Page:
…after Carlos Gomez was plucked by Jose Mesa. Willie Randolph clearly turned in anger afterwards. Someone must have insisted now was not the time. The Phillies were dying and let them continue doing so. To retaliate would have awakened them. I’m sure someone wanted to.

Lets hope Sosa’s hammy only costs 2-3 starts. That would be a minimum. I don’t like Ollie being scratched tomorrow.

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This post was written by bobsikes on June 30, 2007

update here.

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This post was written by bobsikes on June 30, 2007

Roggio continues to amaze with his daily dispatches. Here’s the numbers in his words:

The numbers have changed dramatically in the two months since April. Today about 48 percent of Baghdad is secured, with 7 percent under the control of the Iraqi security forces in the retain phase, 16 percent of Baghdad has yet to be cleared and about 36 percent of Baghdad is in the process of being cleared.

In a little over two months, the Baghdad Security Plan resulted in a jump of about 30 percent of the neighborhoods secured (19 percent in April to 48 percent in June), a drop of neighborhoods in the disruption phase of about 25 percent (41 percent in April to 16 percent in June) and a steady state of neighborhoods being cleared (about 35 percent).

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This post was written by bobsikes on June 30, 2007

story here from Sky News

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This post was written by bobsikes on June 30, 2007

There was nothing racists in Paul LoDuca’s comments. It was the print media-not LoDuca-that went there. LoDuca’s comments were targeted toward the print media who has delved into every part of his personal life and yes to some of his Spanish speaking teammates who’ve been ducking reporters.

It was the members of the club who speak Latin who were first to come to LoDuca’s defense. See yeterday’s comments by Julio Franco and Jose Valentin. Thanks to Metsblog for these. The Mets players were the ones who cleaned up the media’s mess when they made the inference that LoDuca’s comments were in any way racists.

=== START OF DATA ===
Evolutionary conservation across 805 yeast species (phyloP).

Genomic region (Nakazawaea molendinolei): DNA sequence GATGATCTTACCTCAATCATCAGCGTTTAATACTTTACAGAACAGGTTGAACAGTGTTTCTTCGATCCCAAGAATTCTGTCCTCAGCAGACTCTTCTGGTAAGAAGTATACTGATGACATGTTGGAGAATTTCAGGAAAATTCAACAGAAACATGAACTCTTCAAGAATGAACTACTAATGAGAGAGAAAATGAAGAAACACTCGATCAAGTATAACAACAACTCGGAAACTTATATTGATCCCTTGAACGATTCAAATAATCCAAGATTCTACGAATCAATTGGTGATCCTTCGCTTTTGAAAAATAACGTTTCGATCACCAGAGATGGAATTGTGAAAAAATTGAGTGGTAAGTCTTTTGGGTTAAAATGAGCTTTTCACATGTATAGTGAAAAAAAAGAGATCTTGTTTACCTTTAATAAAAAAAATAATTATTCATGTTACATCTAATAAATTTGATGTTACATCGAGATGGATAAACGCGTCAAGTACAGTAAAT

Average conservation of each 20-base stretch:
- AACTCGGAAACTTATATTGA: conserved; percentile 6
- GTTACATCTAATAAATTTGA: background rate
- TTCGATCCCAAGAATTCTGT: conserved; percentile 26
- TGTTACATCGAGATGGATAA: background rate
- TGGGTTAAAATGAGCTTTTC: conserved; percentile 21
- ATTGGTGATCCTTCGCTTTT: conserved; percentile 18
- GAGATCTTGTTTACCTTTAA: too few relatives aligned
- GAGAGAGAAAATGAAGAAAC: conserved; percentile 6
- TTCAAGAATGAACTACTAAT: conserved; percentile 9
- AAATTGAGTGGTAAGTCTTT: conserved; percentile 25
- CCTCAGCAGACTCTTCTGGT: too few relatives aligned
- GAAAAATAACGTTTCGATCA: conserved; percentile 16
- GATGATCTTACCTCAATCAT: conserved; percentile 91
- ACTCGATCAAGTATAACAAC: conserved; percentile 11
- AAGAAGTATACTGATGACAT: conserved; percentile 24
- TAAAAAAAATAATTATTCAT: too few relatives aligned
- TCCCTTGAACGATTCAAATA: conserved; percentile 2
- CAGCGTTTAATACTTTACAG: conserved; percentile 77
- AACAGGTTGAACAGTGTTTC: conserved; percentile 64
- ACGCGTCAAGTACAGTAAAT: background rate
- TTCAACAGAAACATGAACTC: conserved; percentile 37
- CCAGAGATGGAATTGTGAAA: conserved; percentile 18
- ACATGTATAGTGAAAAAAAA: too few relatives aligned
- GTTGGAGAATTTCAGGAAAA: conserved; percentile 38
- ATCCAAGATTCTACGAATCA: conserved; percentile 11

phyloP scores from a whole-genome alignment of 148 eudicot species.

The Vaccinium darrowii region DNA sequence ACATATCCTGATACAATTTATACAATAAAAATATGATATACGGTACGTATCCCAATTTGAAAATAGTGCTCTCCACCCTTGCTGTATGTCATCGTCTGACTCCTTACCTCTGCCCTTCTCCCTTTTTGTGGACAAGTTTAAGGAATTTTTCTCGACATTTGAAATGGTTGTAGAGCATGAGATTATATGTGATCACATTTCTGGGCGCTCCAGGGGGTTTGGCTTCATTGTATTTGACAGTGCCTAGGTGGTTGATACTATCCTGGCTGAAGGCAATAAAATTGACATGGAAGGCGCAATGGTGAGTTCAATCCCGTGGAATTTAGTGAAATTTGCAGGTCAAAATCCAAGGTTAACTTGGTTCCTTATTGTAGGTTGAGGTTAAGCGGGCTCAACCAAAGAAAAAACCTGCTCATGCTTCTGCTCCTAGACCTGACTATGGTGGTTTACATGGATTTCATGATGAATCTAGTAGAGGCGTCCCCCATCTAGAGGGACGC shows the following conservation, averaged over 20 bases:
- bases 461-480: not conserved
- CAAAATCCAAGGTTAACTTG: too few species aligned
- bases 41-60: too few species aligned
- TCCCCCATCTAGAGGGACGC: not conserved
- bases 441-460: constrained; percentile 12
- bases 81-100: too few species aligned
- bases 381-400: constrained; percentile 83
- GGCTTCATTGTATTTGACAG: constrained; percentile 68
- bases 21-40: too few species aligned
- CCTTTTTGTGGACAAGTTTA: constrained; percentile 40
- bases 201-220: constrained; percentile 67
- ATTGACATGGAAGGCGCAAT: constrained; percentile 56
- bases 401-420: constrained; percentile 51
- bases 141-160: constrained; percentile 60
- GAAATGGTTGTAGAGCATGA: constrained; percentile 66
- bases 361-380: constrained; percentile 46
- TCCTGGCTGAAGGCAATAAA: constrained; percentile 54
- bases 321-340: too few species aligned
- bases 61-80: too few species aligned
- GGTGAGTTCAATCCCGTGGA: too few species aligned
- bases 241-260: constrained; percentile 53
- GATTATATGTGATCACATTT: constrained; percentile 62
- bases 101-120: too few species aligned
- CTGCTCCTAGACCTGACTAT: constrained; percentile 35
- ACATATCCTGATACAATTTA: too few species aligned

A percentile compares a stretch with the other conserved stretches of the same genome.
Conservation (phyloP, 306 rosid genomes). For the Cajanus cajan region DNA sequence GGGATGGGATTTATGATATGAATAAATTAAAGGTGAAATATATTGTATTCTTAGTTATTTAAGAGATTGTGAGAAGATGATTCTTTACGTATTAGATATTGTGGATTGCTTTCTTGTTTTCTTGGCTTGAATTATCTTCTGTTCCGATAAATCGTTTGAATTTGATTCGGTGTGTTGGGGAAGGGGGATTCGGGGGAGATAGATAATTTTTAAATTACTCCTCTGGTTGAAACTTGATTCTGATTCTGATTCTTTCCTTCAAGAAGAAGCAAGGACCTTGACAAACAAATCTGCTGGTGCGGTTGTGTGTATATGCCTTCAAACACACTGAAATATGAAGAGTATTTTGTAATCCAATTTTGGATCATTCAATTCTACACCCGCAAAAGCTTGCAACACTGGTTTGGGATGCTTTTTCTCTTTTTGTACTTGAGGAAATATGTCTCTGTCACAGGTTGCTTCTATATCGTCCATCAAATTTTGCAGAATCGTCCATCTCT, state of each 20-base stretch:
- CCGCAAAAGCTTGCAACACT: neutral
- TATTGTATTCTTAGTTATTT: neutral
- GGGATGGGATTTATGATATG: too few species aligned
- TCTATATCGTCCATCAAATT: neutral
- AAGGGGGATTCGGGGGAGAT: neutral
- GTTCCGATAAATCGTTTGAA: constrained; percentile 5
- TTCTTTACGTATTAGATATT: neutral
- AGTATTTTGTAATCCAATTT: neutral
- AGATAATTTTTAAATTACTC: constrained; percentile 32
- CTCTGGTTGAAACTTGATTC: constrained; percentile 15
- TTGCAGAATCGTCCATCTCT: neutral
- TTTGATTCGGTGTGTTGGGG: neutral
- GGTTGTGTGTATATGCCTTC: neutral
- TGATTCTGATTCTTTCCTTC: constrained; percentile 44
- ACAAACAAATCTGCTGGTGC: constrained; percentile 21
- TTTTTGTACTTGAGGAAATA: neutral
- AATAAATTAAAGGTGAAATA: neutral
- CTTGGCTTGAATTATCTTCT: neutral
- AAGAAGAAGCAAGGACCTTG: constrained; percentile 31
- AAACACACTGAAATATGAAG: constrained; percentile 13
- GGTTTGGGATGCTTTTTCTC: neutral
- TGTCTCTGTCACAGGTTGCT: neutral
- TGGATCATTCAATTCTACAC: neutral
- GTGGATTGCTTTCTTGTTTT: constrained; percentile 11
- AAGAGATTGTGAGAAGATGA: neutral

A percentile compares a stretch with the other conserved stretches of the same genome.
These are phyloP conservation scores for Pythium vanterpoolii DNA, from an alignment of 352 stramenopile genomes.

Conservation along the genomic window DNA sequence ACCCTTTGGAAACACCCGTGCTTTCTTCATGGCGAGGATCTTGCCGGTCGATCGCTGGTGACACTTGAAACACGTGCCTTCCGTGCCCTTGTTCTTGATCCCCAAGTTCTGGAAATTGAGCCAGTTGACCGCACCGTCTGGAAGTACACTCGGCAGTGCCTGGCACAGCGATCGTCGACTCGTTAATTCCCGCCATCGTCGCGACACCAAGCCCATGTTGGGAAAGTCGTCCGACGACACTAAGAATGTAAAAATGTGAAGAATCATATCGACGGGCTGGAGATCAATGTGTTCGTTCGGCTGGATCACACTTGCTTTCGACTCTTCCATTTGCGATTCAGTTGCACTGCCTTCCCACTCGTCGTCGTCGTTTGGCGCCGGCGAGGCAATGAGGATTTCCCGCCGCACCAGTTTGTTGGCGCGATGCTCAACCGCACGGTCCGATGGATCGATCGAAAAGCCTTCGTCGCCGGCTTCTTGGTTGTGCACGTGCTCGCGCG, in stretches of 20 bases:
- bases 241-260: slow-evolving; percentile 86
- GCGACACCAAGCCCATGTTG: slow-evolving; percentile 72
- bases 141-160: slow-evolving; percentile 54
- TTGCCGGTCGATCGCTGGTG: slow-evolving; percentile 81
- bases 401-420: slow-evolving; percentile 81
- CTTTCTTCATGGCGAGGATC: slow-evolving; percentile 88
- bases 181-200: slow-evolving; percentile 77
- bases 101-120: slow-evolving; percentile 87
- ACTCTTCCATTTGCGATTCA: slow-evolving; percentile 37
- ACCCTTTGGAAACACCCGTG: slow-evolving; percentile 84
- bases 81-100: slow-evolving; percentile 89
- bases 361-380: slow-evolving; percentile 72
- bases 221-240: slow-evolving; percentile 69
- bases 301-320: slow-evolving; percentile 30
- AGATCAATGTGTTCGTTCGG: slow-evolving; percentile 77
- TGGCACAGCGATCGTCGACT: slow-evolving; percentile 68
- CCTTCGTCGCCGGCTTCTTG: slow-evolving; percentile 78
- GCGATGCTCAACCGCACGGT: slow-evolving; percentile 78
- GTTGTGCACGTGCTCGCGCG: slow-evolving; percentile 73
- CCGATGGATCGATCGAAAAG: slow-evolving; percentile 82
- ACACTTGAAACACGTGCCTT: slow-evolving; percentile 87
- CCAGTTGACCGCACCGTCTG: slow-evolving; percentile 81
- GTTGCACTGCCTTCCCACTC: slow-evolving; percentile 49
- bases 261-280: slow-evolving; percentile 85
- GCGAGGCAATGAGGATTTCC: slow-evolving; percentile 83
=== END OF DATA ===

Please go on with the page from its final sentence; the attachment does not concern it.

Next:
And on the other side of the story, LoDuca has been targeted by the tabloids and has a right to be upset about it. True enough its not the beat writers who generate the gossip pages, but they should be more understanding when a player is going to be short with employees of a paper that are smearing them. 

Lisa Olson refuses to see this today in todays NY Daily News. She does so in a “Dear Paul” letter. She attempts to indicate that it was a little bit of each sides fault:

But if you’re going to criticize us for mistakes both real and imagined, we should have the opportunity to explain our side of the estrangement. Readers, listeners and fans generally don’t give a fig about how we go about our jobs (though many of them dabble in amateur blogging). But based on your emotional interview yesterday, clearly you care about your reputation, just as we care about ours.

Is it fair to say we both have erred? Your transgression first: On your way out of the Shea clubhouse Thursday night, after rain postponed the game between the Mets and St. Louis, a radio reporter asked if you had made a decision to appeal the two-game suspension you incurred following an on-field tantrum last Saturday. You reacted vociferously to the query, so that teammates and reporters couldn’t help but overhear.

“I’ll do this, but you need to start talking to other players, ” you said. “It’s the same three or four people every day. Nobody else wants to talk. Some of these guys have to start talking. They speak English, believe me.”

If you hadn’t uttered that last sentence, your comments, caught on several tape recorders, still would have been fodder for the chattering class. Adding the final phrase was like tossing dry leaves on a smoldering cigarette. Given the makeup of the Mets – more than half the roster is Latino – your words were ill-advised and newsworthy. Imagine if we hadn’t reported them, and they were leaked nonetheless. Think fans and readers in a city as diverse as New York might have accused the media of ignoring what could be perceived as an incendiary comment?

If you think we’re trying to create, as you claimed yesterday, “dissension in this clubhouse, ” you ought to have heard the subsequent grumbling in the press box. Storms had scratched the game stories; reporters from city, suburban and New Jersey news outlets would have been heading home if it weren’t for your odd harangue. And please note: we don’t see the headlines until we pick up the paper in the morning, same as you.